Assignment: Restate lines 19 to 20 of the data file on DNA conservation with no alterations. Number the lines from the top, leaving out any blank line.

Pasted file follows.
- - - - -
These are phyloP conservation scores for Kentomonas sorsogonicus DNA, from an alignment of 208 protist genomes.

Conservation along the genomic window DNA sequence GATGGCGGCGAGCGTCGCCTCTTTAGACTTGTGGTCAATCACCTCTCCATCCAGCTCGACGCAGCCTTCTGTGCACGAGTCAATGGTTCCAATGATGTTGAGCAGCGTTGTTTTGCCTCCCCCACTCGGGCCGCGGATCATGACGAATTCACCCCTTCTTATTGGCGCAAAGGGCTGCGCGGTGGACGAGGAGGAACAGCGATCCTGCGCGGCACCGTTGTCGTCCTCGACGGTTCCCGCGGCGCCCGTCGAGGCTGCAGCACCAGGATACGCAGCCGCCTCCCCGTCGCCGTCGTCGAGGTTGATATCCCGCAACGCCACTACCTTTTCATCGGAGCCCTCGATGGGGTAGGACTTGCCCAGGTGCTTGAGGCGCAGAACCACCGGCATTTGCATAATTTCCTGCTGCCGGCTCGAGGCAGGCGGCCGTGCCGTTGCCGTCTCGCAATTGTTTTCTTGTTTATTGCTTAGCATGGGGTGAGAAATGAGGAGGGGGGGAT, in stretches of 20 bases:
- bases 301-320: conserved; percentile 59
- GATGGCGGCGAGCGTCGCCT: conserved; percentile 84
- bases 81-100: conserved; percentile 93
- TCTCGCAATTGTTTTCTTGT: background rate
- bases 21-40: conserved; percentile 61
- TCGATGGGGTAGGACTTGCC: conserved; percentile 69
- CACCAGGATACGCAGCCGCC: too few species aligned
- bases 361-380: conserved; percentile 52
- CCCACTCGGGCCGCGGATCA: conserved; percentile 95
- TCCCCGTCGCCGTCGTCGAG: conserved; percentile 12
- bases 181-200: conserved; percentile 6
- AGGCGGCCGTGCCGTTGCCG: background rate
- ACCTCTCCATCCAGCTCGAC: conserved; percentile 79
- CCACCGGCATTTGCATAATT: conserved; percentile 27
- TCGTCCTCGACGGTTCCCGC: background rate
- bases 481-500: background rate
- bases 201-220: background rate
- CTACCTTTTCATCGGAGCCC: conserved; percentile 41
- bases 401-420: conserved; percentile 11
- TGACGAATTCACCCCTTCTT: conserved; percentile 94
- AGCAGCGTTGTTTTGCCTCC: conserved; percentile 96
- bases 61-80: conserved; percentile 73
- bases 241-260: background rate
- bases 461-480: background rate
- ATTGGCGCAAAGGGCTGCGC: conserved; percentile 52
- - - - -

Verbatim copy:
- bases 201-220: background rate
- CTACCTTTTCATCGGAGCCC: conserved; percentile 41